By Phyllis Zorn, Staff Writer
Enid News & Eagle
ENID, Okla. —
Drummond Public Schools’ next building project got a shot in the arm Monday by way of a $100,000 grant from a nonprofit that assists schools in building safe rooms to protect students and teachers from tornadoes.
Mark McBride and Jon Echols, state representatives who helped establish Shelter Oklahoma Schools, along with John Hunt, representing Norman Chrysler-Jeep-Dodge, and five members of Oklahoma Farmers and Ranchers Foundation, went to Drummond to give a check to Superintendent Mike Woods.
Shelter Oklahoma Schools was created after the May 20 tornado that killed 24 people in Oklahoma City and suburban Moore. The tornado struck two schools. At Moore’s Plaza Towers Elementary School, seven students were killed. Briarwood Elementary School also was heavily damaged.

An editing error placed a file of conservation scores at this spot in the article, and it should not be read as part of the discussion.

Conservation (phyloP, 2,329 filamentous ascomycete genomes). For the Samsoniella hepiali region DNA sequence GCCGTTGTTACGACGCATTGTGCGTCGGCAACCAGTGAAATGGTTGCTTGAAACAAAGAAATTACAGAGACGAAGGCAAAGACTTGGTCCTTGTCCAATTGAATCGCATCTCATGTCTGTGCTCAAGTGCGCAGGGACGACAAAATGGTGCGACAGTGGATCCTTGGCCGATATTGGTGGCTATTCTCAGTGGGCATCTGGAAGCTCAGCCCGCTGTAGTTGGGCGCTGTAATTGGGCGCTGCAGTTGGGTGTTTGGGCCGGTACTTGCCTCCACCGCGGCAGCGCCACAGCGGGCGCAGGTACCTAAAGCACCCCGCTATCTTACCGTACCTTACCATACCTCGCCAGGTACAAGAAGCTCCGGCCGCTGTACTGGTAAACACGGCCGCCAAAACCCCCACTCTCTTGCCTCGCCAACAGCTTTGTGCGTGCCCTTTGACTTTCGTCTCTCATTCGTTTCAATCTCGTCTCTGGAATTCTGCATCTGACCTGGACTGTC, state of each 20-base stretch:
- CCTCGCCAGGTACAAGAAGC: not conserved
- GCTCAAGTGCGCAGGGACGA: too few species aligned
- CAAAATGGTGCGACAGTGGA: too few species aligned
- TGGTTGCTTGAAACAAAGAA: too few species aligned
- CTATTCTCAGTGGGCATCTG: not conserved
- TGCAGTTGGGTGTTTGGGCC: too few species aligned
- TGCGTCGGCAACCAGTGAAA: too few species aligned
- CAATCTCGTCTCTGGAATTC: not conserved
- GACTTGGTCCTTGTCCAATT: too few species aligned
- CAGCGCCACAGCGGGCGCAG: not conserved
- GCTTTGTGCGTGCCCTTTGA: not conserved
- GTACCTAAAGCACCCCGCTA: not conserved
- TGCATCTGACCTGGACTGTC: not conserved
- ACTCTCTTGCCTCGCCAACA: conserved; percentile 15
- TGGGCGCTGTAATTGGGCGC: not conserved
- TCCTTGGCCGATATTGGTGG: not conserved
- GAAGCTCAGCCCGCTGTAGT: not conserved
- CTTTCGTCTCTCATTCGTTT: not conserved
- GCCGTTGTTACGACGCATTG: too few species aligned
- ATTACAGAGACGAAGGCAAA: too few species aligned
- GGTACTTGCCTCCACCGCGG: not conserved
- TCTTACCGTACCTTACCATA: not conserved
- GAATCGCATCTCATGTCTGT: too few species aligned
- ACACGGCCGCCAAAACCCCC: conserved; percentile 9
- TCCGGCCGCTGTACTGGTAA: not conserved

The Drummond shelter is planned as a monolithic dome, 32 feet tall by 125 feet in diameter, housing a P.E. area, large classroom and stage. The entire building will be a safe room rated to withstand an EF-5 tornado.
A bond issue passed two years ago for construction of the building. Total building cost is estimated at $1.89 million, Woods said.
“We hope to go to bids in January,” Woods said.
Shelter Oklahoma Schools donated $25,000 to a rural school near Chickasha and another $100,000 to Calumet. Western Heights, an independent district in Oklahoma City, also will get $100,000.
The nonprofit continues to accept donations and pass them to schools. McBride said Shelter Oklahoma Schools works with the Oklahoma City Community Foundation, eliminating administrative costs.